Specialized Applications

So, yes, the ISTA is developing a certification. “Perhaps our certification core areas are a good first attempt to get our heads around what the industry actually needs, to help us define what it is,” Geddes said. The organization’s goal is to create a designation that indicates certified professionals will meet standards of knowledge, have applied sports-technology experience, and understand the technologies that impact sports, as well as recognize the key needs of sports assessment, athlete development, and sports as a business, Porter said. The credential, “the Certified Sports Technology Professional,” or “CSTP,” will document the tech pro’s education and experience with sports technology, so employers can identify candidates who are most likely to meet their needs in sports tech. Of course, the debate over any tech certification’s value is almost a religious one. Vendors and trade organizations such as CompTIA push them as indicators of a candidate’s expertise; but as Nate Swanner recently noted on Dice Insights: “No matter how many certifications you earn, employers want to know that you actually have the most up-to-date knowledge about your chosen subject area.” That’s critical, Bergonzoli added, because “a good engineer, data scientist or other tech professional needs to know the end user’s needs—the market’s needs—extremely well to develop [something that is] useful and used.” What will make ISTA’s certification different, Geddes suggested, is that “we’re talking about hybridization of four areas.” Earning the designation will require knowledge of human factors in sport, information systems in sport, biomechanics in sport and applied high-level sports technology. “There are numerous certifications of the core elements of technology majors, such as engineering, software engineering and statistics, but very few require standards of understanding of how to apply this knowledge into an adjunct field,” added Porter.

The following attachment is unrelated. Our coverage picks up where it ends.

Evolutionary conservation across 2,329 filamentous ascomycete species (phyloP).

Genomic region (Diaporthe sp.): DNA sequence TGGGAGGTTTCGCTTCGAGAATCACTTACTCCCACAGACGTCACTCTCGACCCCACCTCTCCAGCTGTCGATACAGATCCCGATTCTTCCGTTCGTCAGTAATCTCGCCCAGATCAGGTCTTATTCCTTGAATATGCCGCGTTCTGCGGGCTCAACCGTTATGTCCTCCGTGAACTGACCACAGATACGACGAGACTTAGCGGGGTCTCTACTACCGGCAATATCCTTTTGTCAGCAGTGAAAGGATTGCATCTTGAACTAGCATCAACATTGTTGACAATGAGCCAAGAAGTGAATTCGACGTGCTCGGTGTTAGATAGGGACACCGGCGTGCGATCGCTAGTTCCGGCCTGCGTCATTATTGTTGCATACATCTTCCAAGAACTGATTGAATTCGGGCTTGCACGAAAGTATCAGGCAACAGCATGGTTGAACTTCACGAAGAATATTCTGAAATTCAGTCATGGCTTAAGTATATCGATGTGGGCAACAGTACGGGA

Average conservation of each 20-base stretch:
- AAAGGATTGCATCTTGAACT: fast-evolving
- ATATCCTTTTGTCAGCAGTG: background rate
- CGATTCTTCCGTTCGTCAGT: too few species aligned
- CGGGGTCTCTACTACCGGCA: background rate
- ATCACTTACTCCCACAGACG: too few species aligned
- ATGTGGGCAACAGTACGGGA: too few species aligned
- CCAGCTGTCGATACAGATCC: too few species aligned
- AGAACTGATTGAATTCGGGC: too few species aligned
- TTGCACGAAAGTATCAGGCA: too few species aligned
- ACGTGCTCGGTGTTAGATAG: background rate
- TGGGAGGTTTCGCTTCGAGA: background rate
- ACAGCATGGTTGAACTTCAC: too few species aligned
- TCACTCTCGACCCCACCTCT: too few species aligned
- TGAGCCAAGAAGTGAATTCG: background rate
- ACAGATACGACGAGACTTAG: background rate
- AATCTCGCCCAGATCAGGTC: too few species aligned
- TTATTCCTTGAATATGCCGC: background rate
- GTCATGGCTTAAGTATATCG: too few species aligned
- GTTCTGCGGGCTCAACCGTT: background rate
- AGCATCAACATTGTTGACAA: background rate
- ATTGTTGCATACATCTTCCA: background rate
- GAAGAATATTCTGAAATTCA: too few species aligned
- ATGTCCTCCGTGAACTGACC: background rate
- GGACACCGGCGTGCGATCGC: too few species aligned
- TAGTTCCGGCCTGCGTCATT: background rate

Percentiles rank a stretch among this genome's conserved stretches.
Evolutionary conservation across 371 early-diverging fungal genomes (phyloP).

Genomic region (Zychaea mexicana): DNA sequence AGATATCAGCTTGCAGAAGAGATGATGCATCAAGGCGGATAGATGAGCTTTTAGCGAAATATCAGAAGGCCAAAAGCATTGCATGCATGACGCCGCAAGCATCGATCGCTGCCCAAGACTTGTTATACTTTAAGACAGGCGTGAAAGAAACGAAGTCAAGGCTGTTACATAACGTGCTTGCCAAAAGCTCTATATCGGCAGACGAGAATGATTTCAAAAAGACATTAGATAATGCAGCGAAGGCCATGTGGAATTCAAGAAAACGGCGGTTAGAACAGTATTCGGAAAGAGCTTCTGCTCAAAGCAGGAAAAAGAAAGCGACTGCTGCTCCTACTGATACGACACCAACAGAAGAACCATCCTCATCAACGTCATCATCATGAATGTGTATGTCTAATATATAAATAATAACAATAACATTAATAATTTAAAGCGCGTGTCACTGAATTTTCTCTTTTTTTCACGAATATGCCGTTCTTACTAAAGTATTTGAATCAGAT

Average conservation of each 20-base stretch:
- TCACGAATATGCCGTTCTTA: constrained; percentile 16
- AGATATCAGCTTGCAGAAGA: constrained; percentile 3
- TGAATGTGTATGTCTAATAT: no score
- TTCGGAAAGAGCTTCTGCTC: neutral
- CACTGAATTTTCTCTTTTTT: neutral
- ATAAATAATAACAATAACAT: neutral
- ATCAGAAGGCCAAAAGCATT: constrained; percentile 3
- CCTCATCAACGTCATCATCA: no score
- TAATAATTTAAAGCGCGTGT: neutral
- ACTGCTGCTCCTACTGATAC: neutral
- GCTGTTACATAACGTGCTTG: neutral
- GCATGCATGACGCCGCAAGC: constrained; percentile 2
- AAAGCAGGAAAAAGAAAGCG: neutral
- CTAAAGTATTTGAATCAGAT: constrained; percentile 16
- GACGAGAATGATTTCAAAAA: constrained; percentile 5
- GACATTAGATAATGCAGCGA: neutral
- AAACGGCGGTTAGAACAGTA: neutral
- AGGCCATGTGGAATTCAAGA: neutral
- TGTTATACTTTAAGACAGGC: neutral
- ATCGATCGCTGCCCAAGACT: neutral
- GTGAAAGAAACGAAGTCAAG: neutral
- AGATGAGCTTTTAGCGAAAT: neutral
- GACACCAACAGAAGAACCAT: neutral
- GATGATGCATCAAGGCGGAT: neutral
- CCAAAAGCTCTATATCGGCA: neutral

Why Sports Technology Needs are Unique

Still, with data scientists and software engineers in such demand today, it’s difficult to imagine that tech pros with hard-to-find skills would have much trouble landing work in sports. But Geddes alludes to an additional cultural factor. “Each sport believes its needs are so specialized that [employers] rarely hire someone who has experience in a different sport. So if you worked in football, that’s no guarantee you’ll find work in baseball,” he said. “Secondly, consider that the organizational structure of a pro team is unlike any other commercial business. A collegiate program is nothing like a pro operation, and your local club, high school or recreation league is even different from that,” he added. “So the sports industry is an extremely unusual business—in culture and structure.” Even beyond that, each sport has its own intricacies. For example, consider the use of wax in skiing. “In industrial applications, the range of coefficient of friction may be broader or the breakdown of the wax at different temperatures may be acceptable at cooler temperatures,” Porter said. “But in Olympic Downhill skiing, knowledge of the snow conditions, temperature, surface composition, the skier’s weight and style of skiing on a given day are necessary data points of analysis for optimal wax selection for each skier. The wrong wax could produce a run of 2/100th of a second slower and result in an athlete being on or off the podium.” And where are the actual jobs? Sports don’t have a “tech hub” in the way New York or Charlotte might be called financial technology centers, but Atlanta is certainly one of the more active, sports-centric cities. The region “has a wide-ranging technology vision combined with a strong sports culture,” said Mantella, who was the Technology Association of Georgia’s CEO from 2004 through 2016. Mantella noted that IBM has located its sports business in Atlanta, and that the city is home to a number of sports and fitness startups: “A sports tech cluster’s forming here, but it’s not the only one.” He believes Boston, Austin and Northern California may also be in that particular game.